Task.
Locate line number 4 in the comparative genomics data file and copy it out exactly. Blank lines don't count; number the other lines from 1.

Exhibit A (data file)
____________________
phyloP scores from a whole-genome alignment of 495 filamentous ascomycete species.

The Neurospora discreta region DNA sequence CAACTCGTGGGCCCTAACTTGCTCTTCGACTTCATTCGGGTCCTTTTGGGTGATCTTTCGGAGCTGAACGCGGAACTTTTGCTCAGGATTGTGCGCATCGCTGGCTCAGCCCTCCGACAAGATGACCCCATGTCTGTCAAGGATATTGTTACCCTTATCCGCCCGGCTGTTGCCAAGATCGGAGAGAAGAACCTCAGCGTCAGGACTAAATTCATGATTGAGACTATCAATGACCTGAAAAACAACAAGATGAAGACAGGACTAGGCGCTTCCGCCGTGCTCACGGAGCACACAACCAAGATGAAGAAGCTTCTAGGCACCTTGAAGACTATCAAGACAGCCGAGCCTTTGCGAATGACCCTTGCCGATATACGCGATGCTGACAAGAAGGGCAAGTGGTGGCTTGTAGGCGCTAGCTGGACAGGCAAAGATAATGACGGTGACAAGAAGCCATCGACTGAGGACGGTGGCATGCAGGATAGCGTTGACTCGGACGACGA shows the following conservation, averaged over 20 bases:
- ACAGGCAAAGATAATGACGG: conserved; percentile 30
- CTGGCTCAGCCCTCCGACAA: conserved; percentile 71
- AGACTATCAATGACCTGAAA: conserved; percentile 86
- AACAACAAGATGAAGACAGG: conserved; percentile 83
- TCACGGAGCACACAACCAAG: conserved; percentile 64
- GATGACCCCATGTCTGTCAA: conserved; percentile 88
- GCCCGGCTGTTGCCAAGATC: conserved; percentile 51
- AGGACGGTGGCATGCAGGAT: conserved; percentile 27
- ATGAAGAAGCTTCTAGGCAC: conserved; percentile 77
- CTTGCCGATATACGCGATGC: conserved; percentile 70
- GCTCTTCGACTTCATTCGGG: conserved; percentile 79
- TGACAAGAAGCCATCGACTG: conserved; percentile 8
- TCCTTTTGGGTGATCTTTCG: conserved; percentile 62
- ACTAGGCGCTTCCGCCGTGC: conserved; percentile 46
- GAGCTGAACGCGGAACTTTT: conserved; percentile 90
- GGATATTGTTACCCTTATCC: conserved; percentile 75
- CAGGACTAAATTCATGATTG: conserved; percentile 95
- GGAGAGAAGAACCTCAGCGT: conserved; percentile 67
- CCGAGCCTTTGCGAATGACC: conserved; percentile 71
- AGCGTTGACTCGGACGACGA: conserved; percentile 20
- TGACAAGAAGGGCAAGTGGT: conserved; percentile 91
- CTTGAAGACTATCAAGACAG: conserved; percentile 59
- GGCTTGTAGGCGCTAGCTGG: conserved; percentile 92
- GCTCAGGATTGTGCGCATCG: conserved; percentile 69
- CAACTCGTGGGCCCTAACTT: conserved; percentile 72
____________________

- CTGGCTCAGCCCTCCGACAA: conserved; percentile 71